Whose life is it anyway? door Brian Clark

Beoordeling 6.9
Foto van een scholier
  • Boekverslag door een scholier
  • 6e klas aso | 818 woorden
  • 31 juli 2007
  • 4 keer beoordeeld
  • Cijfer 6.9
  • 4 keer beoordeeld

Boek
Vertaald als
Wie z'n leven is het nou eigenlijk?
Auteur
Taal
Engels
Vak
Eerste uitgave
1978
Oorspronkelijke taal
Engels

Boekcover Whose life is it anyway?
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Whose life is it anyway? door Brian Clark
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Whose life is it anyway?
When I first heard about the theme of the play I thought it would be really depressing and hard to read. But when I started reading it, I realized it was quite all right, I even have to admit I enjoyed reading it. The humor makes it really enjoyable and it creates a strong contrast with the serious theme of the book.
Ken Harrison is the main character in the story. It’s quite remarkable that he play’s the most important role because they mostly take an ‘active’ part in the story. In the beginning of the story we don’t know a lot about him or how he got paralyzed, this is a smart way of the author to keep the public’s attention. While reading we get to know a lot more about our main character. He got hurt in a serious car accident and he will never be able to walk again or ride a skateboard as he tells the nurses. Despite his physical injuries his intelligence is not affected, at least not yet. He talks very rationally to the doctors and the nurses and he realizes that he will live as a plant for the rest of his days. He then decides that it’s better to die with dignity then to be nursed for the rest of his life. I think he realizes that his last wish won’t get fulfilled that easily. But in the end, after many discussions, his last wish gets fulfilled.
I can understand Ken’s decision fairly well. I think it’s only logical that when you have to live on like he has, with such a low quality of life, it’s not worth all the trouble. Is it really worth it? It’s very nice when doctors try to save you and help you as much as possible, but I think when someone tells he doesn’t want to go on everyone should respect that decision and let the person die in peace and dignity. We can also discuss the fact that it really costs a lot of money to keep people like Ken Harrison alive while in Africa young children can be saved for a couple of dollars. This is even an argument of one of the doctors in the play but in my personal opinion we can’t compare these situations at all. I once read in an article about health care ‘where do we draw the line, and who does the drawing?’ Sometimes doctors should accept that a person can’t be saved or doesn’t want to be saved.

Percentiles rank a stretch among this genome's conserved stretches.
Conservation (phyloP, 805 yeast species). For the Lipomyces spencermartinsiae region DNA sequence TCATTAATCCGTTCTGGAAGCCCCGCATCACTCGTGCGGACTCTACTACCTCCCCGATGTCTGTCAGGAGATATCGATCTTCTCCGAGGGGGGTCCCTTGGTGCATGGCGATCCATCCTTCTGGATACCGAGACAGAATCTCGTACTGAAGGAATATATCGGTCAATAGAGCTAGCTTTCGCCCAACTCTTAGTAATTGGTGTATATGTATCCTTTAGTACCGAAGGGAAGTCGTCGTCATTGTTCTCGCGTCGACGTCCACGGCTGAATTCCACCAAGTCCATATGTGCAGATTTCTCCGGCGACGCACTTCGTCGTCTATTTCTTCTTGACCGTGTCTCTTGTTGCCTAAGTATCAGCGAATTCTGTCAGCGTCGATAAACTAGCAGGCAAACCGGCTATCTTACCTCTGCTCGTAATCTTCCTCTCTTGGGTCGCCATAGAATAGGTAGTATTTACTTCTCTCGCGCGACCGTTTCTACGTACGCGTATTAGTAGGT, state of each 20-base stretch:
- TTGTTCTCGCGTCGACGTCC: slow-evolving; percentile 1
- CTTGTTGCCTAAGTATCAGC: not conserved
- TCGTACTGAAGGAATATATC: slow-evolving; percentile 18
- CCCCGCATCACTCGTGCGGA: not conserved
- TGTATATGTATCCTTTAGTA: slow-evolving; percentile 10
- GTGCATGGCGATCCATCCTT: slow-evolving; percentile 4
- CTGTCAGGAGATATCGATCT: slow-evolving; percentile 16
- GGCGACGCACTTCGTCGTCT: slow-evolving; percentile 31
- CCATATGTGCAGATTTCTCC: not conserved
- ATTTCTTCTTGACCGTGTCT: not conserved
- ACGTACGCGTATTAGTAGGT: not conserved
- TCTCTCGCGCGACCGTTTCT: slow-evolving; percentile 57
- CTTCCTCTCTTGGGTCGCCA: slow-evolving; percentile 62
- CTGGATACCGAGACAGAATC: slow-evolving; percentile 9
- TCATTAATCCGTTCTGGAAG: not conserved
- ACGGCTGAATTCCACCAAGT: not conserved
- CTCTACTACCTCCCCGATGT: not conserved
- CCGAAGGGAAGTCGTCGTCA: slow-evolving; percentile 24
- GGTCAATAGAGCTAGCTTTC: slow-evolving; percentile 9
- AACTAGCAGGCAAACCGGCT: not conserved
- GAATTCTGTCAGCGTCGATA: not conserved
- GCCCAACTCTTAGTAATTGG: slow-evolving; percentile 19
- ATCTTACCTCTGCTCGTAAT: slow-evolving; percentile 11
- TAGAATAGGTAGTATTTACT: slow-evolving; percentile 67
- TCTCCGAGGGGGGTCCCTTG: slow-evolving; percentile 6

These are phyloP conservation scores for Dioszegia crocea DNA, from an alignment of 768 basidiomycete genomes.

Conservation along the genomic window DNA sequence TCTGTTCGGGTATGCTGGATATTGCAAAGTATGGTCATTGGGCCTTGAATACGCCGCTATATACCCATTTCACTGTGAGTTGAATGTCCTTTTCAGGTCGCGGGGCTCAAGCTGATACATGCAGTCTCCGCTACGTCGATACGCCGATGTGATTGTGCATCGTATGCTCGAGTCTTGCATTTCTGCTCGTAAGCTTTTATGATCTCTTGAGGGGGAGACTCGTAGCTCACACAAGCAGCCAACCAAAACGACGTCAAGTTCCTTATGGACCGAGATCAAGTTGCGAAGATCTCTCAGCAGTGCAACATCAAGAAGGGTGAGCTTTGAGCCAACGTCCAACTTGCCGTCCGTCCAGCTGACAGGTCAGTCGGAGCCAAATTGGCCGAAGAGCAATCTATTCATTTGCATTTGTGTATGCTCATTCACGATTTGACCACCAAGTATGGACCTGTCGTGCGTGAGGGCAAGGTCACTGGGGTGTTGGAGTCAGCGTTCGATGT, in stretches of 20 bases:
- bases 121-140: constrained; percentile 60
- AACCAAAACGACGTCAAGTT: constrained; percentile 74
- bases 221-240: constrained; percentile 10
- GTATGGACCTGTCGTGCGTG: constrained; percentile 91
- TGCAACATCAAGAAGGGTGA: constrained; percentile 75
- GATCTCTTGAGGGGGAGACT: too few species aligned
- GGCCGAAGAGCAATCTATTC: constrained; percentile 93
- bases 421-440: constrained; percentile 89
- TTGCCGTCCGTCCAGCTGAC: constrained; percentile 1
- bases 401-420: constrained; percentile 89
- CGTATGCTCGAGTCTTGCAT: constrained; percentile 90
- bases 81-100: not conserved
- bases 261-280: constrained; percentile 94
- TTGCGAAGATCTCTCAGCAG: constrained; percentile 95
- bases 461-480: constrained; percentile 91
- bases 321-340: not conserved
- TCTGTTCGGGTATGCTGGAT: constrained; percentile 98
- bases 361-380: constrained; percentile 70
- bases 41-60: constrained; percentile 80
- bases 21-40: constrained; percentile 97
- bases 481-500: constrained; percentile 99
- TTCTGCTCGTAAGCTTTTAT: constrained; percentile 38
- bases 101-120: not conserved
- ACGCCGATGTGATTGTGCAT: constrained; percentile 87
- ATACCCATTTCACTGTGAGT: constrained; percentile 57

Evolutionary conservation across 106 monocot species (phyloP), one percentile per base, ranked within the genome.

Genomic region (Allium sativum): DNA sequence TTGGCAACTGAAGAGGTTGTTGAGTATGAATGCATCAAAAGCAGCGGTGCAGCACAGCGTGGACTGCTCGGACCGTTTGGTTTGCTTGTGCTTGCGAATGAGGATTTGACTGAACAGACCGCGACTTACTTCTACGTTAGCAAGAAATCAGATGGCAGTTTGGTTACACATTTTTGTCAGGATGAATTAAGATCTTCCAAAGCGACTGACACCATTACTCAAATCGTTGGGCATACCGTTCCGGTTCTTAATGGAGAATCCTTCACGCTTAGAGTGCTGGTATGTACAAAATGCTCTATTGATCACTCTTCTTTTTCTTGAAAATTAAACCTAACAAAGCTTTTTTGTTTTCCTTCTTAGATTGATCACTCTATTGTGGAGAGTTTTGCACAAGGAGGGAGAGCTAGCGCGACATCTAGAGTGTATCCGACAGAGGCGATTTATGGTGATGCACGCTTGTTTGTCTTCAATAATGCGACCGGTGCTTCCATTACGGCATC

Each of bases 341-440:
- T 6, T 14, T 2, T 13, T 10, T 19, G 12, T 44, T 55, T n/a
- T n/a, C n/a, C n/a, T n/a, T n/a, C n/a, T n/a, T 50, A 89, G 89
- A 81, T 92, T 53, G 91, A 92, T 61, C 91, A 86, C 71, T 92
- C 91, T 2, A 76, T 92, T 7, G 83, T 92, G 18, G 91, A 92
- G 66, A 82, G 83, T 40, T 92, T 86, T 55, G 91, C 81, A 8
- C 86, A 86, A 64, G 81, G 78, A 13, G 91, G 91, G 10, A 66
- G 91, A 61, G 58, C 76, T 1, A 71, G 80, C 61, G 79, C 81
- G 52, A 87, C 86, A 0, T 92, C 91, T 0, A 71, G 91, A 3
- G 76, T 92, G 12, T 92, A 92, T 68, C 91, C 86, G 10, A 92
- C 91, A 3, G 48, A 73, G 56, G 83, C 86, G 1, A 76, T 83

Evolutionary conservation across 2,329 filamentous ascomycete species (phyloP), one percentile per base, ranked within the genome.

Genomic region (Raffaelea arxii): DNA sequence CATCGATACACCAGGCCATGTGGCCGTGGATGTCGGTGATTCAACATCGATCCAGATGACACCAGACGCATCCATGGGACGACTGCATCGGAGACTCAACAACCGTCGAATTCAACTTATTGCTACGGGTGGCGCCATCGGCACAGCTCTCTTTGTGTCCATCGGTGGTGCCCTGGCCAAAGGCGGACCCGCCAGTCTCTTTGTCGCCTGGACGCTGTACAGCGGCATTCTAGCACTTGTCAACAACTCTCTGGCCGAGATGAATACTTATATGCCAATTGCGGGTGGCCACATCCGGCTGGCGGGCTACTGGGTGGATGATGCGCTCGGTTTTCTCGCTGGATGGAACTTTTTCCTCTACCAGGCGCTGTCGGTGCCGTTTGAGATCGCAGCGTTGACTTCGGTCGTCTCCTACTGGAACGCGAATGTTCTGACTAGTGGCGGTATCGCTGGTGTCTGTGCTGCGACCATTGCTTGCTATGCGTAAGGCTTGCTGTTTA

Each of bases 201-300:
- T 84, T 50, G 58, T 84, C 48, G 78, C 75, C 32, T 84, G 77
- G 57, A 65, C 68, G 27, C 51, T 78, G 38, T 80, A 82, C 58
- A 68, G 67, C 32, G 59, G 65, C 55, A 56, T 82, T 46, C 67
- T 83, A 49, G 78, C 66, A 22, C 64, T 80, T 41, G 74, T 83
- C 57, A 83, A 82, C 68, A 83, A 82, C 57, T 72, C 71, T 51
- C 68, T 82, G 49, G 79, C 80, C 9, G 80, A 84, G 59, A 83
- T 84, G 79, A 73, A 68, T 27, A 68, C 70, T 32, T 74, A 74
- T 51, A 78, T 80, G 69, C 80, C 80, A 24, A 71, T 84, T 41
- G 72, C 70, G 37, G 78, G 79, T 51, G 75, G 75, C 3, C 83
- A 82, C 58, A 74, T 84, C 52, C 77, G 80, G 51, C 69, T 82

I think the play is very well written and has a good structure. The author, Brian Clark, is at the start very neutral about euthanasia but in the end his own opinion comes through. The book carries a message: ‘it’s the patient who should decide, not the person who has more knowledge or power’ although even this statement isn’t iron-clad. Before I read this book I hadn’t really thought of euthanasia so this book really made me think about life in general and life in hospital. Life and especially the human body are so fragile that it’s terrifying. Our bodies aren’t adapted to all the extreme sports we like to do and not even to a common thing such as a car accident. Life really hangs on a thread and in the end we’ll all die.
Life in hospital must be very dull if you have to be a lifetime patient especially if you have so little independency as our main character. Ken makes his life even more miserable and lonely when he decides that his fiancée shouldn’t come and see him anymore. It’s a noble decision that he takes but by saying goodbye to his girlfriend, he says goodbye to the only thing that he has left that is worth living for. A relationship can get under serious pressure after an accident and surely when someone gets paralyzed for the rest of his life. Also Ken’s parents are shocked about his accident and his plans for the future. Especially his dad is really upset.
Some of the doctors can’t handle Ken’s sarcasm and his constant jokes about his vegetable-like-condition. Only John treats Ken as a real person with feelings and sometimes he even makes fun of Ken’s condition. This is a very strange thing that people tend to do, they try not to get too much involved with people who have a serious condition like aids or cancer.
After all, the play was a very good read with a good balance between humor and seriousness. It was interesting to read but in my opinion it could have been a bit longer so we get a bit more detailed background of the different characters

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